Max, like so many Jews his age, says he lost his connection to Judaism, but that after college something was drawing him to Israel. He had been to the Jewish state several times before, even living here as a teenager, but had never truly connected. Now, after Livnot, Max is considering aliya and planning to attend an Orthodox yeshiva, something he says he would not have considered before.
Several participants come with a preconceived notion of what Judaism is, believing the true religion is Orthodoxy and that if they choose not to live this lifestyle they are not Jewish at all. Others believe that Reform Judaism is the path, and have very negative ideas about the Orthodox. What participants say they find at Livnot is a busting of these stereotypes – experiencing a gray area within Judaism and loving it. That, organizers say, is exactly what they aim to accomplish.
The majority of participants come for the hiking, to see the North of Israel. Instead, what many unexpectedly find is a kinship with Judaism, a relationship with fellow Jews and a family. While it is hard to believe the feeling of family can be created within a matter of days, it is exactly what program participants say happens – sometimes literally. While marriages have been born from meetings at Livnot, what is more common is participants opening up, losing all inhibitions, asking questions they were always scared to pose, sharing secrets they thought they never would, and finding a connection to their heritage that many thought was a part of their past. Numerous participants say that if they had known in advance about all the “mushiness” they would not have come – and yet it is these same sentiments, this atmosphere of intense sharing, that many say has changed their lives.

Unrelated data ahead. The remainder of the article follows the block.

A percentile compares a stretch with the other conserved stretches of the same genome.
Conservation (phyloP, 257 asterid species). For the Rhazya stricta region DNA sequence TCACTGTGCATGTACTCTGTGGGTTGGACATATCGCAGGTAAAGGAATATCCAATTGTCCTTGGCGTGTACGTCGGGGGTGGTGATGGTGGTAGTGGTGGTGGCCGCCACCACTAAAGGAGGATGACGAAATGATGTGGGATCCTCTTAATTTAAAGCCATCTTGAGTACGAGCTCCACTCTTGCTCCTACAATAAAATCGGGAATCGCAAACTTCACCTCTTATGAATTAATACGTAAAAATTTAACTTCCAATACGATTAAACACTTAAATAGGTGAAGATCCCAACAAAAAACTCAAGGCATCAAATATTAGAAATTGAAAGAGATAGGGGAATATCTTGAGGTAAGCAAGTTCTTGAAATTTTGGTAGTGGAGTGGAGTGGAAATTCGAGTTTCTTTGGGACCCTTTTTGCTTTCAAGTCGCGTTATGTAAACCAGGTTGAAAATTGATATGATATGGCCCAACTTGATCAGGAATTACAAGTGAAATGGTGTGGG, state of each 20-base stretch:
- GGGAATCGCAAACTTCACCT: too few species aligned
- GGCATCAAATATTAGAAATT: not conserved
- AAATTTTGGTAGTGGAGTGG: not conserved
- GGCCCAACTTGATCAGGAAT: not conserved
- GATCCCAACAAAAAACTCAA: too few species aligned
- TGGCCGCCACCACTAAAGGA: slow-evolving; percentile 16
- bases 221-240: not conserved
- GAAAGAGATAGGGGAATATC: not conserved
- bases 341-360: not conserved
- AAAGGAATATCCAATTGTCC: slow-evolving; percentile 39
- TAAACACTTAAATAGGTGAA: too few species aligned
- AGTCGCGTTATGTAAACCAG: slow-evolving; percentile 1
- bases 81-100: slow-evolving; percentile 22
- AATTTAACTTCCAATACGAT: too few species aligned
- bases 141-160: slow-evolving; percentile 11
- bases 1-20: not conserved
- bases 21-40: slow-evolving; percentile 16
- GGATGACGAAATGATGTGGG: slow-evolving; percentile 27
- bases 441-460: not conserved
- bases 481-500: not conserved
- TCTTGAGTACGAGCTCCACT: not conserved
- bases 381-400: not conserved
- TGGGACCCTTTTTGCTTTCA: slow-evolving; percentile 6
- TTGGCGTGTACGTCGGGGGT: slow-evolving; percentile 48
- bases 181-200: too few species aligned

So with these rave reviews, why are programs being canceled and dorms sitting empty? Livnot owns a building in Safed that currently is being rented out to visitors and other groups; its goal is to fill it with participants year-round. According to director Aharon Botzer, it is a matter of funding, since while participants pay $150 a week, it actually costs $550. Botzer believes if more people knew about the program, more would participate.
Botzer, like the rest of his staff, is clearly dedicated to the program he founded over 20 years ago, truly believing that Livnot can help save Am Yisrael. He is concerned for the future of the Jewish world and strongly believes strengthening Jewish identity is the key to solving the problem of assimilation. The director says that his goal is to put Jews on a path to be proud members of the Jewish community, and ultimately ensure the continuity of the Jewish people.
Perhaps it is the kabbalistic nature of Safed; the beauty of the surrounding scenery is undeniable and participants rave about the “amazing” hikes. The supportive atmosphere and even the amazing food (meals are made together in the communal kosher kitchen, which is kept kosher through the round-the-clock presence of a staff member) help create the family atmosphere that participants say keeps them connected long after their week has ended.
While the recent Pew poll has many fearful that young American Jews are in a freefall to total assimilation, Livnot participants are proclaiming that this program has made them determined to marry a Jew and raise Jewish children. As Jewish leaders across America are scrambling to solve this “crisis,” Livnot says it already has the solution.